I received The Thousandth Floor in exchange for an honest review
This book was the perfect guilty pleasure book for me. Packed with perfect but shallow protagonists and petty, ridiculous dramas, Katharine McGee has weaved a thoroughly addictive, enjoyable tale in The Thousandth Floor.
In McGee’s futuristic New York, the majority of Manhattan has been taken over by a gigantic tower block, one which not only houses apartments but shops, schools, streets and entire communities. The higher the floor, the more wealthy the occupants. Right at the top, on the thousandth floor, is the Fuller family which includes Avery Fuller – a girl who is genetically modified to be perfect, and resents it bitterly. The story follows Avery and a couple of her privileged friends – Eris and Lena – alternating narratives to convey the life of these elite teens.
But further down the tower it’s a different story, as we’re introduced to Rylin Myers, orphaned and left to provide for her and her sister, she’s barely making ends meet until she lands a job working for one of the ‘highliers’ and is swept into another world. There’s also Watt, who also resides on the lower floors, but gets by just fine by harnessing the advanced technology of the time to take on complex hacking jobs.
The story opens with a dramatic prologue in which a girl hurtles to her death, falling from the top of the tower. She’s the first to fall from the tower in over 25 years, and one of the tower security guards muses: “He didn’t know whether she’d fallen, or been pushed, or whether – crushed by the weight of unspoken secrets – she’d decided to jump.”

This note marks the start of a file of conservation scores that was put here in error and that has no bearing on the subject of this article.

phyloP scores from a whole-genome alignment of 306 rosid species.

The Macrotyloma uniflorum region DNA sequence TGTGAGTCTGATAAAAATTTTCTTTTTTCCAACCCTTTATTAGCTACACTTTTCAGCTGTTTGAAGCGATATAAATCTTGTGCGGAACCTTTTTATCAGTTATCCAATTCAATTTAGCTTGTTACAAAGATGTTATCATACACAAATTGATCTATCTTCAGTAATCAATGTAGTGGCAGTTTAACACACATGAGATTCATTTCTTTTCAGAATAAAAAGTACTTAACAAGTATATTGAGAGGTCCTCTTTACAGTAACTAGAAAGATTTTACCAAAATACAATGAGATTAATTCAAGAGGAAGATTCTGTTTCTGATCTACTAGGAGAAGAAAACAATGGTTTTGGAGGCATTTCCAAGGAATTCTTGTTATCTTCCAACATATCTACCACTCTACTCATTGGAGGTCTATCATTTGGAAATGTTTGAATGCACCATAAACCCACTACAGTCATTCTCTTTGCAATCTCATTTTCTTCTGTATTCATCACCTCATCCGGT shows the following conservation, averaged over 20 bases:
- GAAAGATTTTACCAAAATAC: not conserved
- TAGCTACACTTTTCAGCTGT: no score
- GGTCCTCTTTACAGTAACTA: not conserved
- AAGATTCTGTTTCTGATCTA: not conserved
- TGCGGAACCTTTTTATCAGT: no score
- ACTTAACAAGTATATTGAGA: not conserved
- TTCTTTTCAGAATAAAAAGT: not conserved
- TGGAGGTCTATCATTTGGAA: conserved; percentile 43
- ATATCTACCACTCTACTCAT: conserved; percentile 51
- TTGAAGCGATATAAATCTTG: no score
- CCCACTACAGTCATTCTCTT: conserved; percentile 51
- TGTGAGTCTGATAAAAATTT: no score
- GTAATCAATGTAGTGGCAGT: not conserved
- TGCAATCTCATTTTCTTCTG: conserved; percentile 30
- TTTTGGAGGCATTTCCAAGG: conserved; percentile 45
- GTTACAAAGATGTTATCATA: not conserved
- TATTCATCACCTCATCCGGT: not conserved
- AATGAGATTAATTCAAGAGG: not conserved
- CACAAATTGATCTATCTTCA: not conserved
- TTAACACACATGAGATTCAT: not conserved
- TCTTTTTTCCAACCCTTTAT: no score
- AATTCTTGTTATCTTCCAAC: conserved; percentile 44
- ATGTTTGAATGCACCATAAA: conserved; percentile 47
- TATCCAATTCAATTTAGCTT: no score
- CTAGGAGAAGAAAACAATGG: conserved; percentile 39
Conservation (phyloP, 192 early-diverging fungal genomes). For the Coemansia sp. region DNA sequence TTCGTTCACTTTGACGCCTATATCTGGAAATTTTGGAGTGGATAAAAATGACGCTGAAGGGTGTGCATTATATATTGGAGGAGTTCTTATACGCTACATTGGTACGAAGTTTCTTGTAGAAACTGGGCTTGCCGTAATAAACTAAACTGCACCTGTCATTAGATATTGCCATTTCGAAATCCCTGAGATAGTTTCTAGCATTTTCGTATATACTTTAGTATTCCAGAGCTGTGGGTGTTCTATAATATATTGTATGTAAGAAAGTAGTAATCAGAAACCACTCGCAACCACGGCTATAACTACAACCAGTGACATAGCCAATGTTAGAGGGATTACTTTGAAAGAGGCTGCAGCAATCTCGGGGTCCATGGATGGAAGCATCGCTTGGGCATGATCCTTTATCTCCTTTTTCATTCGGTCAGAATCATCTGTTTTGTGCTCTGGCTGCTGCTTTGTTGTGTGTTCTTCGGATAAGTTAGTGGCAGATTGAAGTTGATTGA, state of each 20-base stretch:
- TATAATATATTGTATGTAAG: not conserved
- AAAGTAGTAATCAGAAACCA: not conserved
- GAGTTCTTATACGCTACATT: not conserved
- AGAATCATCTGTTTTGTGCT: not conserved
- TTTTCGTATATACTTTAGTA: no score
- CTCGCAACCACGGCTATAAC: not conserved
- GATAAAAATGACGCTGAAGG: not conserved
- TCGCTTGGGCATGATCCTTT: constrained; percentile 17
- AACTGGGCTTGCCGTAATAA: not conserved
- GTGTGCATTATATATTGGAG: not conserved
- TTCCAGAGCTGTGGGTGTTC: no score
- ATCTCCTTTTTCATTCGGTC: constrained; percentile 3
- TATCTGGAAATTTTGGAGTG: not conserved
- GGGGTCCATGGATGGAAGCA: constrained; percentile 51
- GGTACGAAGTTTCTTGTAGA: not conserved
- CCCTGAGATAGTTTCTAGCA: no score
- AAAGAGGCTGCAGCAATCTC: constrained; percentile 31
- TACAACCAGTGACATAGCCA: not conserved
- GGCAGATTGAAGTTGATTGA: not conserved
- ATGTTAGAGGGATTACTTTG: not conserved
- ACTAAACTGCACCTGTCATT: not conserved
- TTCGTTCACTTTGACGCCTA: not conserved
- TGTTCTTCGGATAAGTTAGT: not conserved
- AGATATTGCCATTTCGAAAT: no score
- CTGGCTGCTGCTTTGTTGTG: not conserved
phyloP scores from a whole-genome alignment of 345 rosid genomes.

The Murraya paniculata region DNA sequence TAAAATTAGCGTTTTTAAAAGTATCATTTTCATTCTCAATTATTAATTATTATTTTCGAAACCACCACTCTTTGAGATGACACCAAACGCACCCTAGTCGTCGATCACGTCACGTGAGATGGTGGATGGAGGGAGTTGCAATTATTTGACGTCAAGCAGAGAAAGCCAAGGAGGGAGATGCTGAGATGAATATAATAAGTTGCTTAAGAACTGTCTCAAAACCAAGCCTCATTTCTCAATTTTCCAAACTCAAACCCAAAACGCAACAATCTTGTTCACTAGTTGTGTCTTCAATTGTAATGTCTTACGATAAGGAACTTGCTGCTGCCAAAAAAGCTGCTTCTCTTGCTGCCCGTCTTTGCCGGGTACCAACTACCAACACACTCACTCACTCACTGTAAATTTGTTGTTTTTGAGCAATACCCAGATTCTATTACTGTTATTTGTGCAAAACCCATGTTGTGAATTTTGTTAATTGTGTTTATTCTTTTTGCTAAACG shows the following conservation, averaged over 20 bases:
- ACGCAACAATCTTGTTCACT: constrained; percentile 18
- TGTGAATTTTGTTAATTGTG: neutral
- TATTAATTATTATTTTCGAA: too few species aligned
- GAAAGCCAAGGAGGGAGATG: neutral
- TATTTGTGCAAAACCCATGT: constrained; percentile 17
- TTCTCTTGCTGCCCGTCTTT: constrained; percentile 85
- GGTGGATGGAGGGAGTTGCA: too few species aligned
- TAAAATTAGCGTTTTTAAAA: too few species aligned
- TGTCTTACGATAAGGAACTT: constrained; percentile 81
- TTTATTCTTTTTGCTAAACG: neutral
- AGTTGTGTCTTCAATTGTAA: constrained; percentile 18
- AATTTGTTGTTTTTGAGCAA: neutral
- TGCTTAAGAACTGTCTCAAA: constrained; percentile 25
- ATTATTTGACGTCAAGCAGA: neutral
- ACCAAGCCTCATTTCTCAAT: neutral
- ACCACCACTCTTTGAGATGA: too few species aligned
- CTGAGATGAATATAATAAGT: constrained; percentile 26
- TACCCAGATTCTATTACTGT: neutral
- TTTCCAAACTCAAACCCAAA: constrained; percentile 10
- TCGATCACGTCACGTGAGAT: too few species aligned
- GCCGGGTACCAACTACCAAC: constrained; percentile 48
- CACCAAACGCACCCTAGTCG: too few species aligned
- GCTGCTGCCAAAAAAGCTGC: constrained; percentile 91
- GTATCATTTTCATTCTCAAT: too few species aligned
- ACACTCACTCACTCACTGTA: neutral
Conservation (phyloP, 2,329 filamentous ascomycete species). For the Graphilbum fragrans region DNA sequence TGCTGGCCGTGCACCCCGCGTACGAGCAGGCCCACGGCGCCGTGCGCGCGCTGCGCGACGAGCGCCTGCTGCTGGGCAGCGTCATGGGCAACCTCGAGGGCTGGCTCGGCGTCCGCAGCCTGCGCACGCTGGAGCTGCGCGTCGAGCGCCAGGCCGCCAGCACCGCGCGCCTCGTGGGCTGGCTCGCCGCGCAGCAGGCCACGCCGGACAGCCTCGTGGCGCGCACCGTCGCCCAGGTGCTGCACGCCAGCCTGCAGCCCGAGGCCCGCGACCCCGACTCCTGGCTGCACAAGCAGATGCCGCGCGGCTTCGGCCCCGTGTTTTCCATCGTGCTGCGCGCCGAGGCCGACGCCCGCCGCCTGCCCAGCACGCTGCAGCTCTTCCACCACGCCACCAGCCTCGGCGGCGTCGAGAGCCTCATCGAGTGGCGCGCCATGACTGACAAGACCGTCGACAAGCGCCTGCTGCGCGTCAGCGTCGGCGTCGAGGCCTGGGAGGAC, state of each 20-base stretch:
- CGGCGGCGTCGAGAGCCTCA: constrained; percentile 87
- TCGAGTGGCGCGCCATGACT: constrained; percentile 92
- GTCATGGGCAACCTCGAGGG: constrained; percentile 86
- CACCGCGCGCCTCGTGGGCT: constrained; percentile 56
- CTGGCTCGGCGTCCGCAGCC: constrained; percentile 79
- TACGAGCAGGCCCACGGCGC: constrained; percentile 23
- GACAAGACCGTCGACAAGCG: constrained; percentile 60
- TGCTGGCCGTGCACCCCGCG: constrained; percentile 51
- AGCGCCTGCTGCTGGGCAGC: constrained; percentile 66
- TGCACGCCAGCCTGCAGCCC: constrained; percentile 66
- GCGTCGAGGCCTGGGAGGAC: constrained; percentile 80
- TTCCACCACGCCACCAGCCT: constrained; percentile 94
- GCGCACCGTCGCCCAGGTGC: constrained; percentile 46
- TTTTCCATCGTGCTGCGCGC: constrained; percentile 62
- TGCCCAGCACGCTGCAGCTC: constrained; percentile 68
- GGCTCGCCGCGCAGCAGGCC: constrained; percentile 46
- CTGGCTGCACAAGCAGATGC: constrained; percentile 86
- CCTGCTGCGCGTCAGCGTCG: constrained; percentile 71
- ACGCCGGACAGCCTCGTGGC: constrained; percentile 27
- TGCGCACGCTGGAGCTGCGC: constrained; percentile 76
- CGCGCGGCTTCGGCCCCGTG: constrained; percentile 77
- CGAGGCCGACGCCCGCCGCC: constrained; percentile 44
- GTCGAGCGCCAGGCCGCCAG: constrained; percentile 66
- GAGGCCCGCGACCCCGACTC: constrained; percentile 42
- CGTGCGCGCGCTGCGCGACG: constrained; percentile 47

We cycle back a few weeks to learn about the events which led up to this disaster, and as McGee weaves her complex plot, she had me guessing right up until the end which girl had fallen and why.
The book has supposedly already been commissioned to become a TV show, and on reading it I have to say it has a distinctly TV feel. The fact that I knew before starting the book that it was destined for the small screen could have contributed towards this judgement, but there’s something about the alternating narratives and sprawling, soap-opera feel of it all that just lends itself to television, and I’m sure it will do well.
The Thousandth Floor has been likened to recent popular series Gossip Girl and Pretty Little Liars. I haven’t read or seen either of these, but for me it felt reminiscent of some of my favourite shows and books of the past – think Sweet Valley High or, more recently, The OC, but with a futuristic twist. Reading this story gave me a warm sense of nostalgia for the days I’d spend hours indulging trashy soap operas, and that’s why it makes for such an enjoyable ‘guilty pleasure’.
Having said that, I wouldn’t off-handedly dismiss this novel as ‘fluff’. It’s a well-written YA debut, and the author showcases her ability not only to portray emotive, complex characters, but also to create an imaginative futuristic world. From holographic monkeys to screaming gummy bears and self-applying make-up, Katherine McGee offers a playful look at where our current obsession with technology and augmented reality could take us in not-so-distant future.